ERTC - Environmentally Responsible Transportation Center for Communities of Concern Environmentally Responsible
Transportation Center for
Communities of Concern

Research Project:
Nanotechnology-enabled sustainable and cement-free pervious concrete pavement

University: Washington State University

Principal Investigator(s): Xianming Shi

Project Partners: Washington State Department of Commerce

Project Description:

The project will take the advantage of two WSU-patented technologies (US Patent 10647612 on geopolymer binder and a provisional patent on nano-engineered penetrating sealer) to develop a sustainable pervious concrete technology. Different from conventional pervious concrete, this technology will feature: 1) 100% replacement of cement by a cement-free and biochar-amended geopolymer binder with less than 0.05 wt.% graphene oxide (a novel nano-material); 2) greatly improved durability of the pervious concrete pavement by customized design of initial water infiltration rate and treatment of hardened concrete by a nano-engineered waterproofing sealer. It is expected that the use of fly ash and biochar in place of Portland cement and the extended service life of pervious concrete will both contribute to great reduction in the life-cycle footprint of the pavement.

This proposed work fits well under the ERTC3 thrust area of “Sustainable construction materials and practices”. This research consists of three main tasks. Task 1 will focus on optimizing the type and dosage of nanomaterials used for the siliconate-based penetrating sealer, the mix design of biochar/fly ash geopolymer pervious concrete customized to feature infiltration rates consistent with the local rainfall rates, and the timing and procedure to apply the sealer onto the pervious concrete pavement. The objective is to achieve a reasonable balance between mechanical properties, infiltration performance, and water absorptivity. Task 2 will focus on the evaluation and potential improvement of the performance of sealer-treated geopolymer pervious concrete, in terms of: freeze/thaw resistance, salt scaling resistance, abrasion resistance, and sulfate resistance. The objective is to achieve an acceptable level of durability in aggressive environments of concern. Advanced microscopic investigations will be conducted to shed light on the roles played by selected nanomaterials in both the sealer and the geopolymer pervious concrete. Task 3 will evaluate the environmental benefits of the sealer-treated geopolymer pervious concrete pavement, starting with its ability to treat typical pollutants-laden stormwater from roadways. Portland cement pervious concrete will be used as control to compare with this “greener” pervious concrete. The simulated stormwater will include pollutants such as copper, zinc, sulfate, ammonia, nitrate, total phosphate, petroleum hydrocarbons and sodium chloride.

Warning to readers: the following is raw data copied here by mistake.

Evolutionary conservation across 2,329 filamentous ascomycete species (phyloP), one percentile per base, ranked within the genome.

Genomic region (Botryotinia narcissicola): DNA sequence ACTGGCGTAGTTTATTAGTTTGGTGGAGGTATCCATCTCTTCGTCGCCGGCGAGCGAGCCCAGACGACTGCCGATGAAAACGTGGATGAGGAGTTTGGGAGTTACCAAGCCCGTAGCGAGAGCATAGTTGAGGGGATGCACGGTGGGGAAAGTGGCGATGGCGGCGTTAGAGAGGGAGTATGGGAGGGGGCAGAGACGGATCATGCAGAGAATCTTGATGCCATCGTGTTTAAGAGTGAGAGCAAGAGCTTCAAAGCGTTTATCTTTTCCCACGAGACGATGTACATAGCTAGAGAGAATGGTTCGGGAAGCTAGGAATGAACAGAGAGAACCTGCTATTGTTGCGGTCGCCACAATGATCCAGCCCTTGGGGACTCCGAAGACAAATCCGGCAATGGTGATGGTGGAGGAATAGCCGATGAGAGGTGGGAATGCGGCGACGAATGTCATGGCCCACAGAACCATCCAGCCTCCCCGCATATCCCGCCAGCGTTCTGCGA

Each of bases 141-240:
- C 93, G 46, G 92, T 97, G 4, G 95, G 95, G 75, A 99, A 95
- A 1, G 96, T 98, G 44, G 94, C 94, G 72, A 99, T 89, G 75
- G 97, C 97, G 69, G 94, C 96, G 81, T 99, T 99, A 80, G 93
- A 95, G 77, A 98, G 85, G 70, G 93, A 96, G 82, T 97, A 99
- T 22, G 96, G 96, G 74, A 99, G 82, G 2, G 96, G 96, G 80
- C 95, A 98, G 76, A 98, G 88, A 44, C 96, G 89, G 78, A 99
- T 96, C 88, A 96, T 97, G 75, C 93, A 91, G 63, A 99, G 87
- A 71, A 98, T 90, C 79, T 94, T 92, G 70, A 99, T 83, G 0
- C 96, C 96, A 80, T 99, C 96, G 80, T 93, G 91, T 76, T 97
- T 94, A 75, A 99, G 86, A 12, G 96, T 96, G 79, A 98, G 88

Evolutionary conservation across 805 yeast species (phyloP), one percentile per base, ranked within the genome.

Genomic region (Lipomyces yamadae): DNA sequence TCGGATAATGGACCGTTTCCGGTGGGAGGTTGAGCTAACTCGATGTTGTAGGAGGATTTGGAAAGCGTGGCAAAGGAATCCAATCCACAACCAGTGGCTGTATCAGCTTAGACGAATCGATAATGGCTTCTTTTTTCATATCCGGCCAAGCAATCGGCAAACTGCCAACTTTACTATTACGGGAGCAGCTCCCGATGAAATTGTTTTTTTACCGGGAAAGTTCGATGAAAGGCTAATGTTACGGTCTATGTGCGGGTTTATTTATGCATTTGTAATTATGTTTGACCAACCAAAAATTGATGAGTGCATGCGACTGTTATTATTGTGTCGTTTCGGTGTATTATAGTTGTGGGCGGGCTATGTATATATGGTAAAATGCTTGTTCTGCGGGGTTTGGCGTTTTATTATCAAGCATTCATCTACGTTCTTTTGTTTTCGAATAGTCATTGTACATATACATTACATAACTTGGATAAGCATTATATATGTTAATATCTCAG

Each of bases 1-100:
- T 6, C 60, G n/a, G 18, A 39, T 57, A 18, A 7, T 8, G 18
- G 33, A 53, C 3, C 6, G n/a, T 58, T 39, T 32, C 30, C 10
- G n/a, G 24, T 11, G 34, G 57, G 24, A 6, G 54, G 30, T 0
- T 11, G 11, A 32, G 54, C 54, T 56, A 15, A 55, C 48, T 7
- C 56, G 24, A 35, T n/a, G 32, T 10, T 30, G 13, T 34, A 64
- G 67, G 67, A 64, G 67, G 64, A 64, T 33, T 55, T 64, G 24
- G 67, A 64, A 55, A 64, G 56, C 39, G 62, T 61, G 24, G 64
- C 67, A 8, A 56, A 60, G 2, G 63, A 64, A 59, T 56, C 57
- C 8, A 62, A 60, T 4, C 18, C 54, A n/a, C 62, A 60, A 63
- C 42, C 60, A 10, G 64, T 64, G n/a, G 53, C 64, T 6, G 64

US DOT Priorities:

This project will align with multiple US DOT priorities like climate change prevention and environmental preservation. Leveraging patented technologies, the goal is to replace cement with a cement-free geopolymer binder and utilize a nano-engineered sealer, significantly enhancing the durability and service life of pervious concrete pavement while reducing its environmental footprint. Replacement of cement with geopolymers aligns well with climate change prevention by reducing CO2 release due to cement production and its capacity to treat stormwater pollutants will align with environmental preservation.

Outputs:

In this project, we will develop an optimal combination of nanomaterials used for the siliconate-based penetrating sealer, an optimal mix design of biochar/fly ash geopolymer pervious concrete customized to feature infiltration rates consistent with the local rainfall rates, and guidelines related to the timing and procedure to apply the sealer onto the pervious concrete pavement. The sealer-treated geopolymer pervious concrete will feature desirable durability performance, in terms of freeze/thaw resistance, salt scaling resistance, abrasion resistance, and sulfate resistance. This work will also preliminarily assess the environmental benefits of the sealer-treated geopolymer pervious concrete pavement, in terms of its ability to treat typical pollutants-laden stormwater from roadways. The research findings from this project will be widely disseminated. This project will produce at least one paper for presentation at the TRB annual meeting and at least one publication in peer-reviewed journal. The PI will deliver a presentation at the ERTC3 annual meeting and deliver one webinar on behalf of ERTC3 to the broader audience.

Outcomes/Impacts:

The proposed research will produce an effective mix design of cost-effective and environmentally sustainable pervious concrete pavement. The resulting technology immediately addresses the emissions reduction need of the pavement industry, concerns over the durability of conventional pervious concrete, and, value-added application of fly ash and biochar. We anticipate the development of new intellectual property (IP) that may result in the filing of another patent and subsequent technology transfer activities out of this UTC project. Upon completion of this project, the team will continue to work closely with municipalities and other stakeholders to identify opportunities to deploy the nano-engineered “greener” pervious concrete developed in this project.

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